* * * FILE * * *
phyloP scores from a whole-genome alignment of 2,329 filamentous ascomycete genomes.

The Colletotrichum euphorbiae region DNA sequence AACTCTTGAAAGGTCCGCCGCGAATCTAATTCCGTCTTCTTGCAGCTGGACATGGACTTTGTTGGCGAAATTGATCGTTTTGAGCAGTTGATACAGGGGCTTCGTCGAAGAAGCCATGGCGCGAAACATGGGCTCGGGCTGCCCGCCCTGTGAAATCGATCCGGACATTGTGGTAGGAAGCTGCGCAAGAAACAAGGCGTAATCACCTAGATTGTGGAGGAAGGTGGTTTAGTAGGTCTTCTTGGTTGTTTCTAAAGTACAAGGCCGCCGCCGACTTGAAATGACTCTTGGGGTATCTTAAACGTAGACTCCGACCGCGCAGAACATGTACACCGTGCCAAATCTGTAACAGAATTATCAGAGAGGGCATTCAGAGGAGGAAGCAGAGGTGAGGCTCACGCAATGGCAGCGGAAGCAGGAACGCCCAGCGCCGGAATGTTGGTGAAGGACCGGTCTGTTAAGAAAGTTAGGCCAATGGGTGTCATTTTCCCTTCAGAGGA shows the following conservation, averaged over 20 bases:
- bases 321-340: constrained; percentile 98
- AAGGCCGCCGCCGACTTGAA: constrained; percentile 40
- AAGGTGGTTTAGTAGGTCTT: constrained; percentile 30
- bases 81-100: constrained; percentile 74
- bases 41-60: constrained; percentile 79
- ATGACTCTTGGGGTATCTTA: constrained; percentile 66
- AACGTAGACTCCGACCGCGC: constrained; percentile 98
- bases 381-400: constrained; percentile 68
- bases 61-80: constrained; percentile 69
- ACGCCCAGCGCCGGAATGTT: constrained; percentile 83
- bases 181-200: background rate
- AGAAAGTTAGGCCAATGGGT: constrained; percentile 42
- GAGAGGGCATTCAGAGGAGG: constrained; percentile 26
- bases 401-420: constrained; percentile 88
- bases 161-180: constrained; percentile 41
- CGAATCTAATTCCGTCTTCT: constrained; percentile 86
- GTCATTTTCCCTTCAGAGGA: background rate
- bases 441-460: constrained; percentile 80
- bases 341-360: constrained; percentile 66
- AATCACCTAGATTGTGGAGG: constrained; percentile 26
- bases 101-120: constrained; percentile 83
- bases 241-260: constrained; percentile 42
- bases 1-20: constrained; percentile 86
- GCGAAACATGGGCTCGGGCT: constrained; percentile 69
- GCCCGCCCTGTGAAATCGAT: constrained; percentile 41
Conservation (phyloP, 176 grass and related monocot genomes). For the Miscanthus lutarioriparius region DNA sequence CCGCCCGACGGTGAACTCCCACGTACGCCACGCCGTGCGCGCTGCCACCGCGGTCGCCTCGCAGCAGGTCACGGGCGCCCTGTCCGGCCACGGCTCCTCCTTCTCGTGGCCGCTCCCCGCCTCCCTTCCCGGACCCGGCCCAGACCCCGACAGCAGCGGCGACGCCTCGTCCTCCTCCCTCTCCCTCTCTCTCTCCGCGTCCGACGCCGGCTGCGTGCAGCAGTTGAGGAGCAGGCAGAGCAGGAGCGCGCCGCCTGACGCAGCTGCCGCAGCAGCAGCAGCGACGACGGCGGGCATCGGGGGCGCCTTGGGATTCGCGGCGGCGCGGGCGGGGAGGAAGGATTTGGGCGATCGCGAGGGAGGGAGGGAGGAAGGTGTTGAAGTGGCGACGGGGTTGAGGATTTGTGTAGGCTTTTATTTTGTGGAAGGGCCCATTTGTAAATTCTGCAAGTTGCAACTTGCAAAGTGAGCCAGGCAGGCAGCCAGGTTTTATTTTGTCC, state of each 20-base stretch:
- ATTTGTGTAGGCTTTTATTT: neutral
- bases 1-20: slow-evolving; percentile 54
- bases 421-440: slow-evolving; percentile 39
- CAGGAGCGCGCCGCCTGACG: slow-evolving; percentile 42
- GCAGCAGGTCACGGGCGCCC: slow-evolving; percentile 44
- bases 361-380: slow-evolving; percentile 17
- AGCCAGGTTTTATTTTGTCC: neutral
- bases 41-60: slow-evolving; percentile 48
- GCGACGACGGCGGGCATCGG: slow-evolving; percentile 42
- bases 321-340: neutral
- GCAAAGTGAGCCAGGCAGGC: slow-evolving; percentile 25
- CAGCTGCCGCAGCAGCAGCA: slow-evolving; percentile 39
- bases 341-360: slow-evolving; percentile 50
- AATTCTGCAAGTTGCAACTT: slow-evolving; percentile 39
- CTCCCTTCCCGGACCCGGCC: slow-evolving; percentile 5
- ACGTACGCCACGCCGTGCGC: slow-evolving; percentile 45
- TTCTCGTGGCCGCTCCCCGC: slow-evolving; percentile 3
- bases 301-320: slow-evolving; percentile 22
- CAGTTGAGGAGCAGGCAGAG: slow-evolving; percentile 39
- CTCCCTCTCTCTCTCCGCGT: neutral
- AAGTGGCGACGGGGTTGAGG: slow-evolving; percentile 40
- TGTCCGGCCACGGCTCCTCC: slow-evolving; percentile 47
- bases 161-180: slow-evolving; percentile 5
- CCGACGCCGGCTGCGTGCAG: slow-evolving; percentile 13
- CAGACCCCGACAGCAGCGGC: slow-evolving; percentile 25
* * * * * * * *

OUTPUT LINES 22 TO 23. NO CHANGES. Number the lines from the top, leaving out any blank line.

- AATCACCTAGATTGTGGAGG: constrained; percentile 26
- bases 101-120: constrained; percentile 83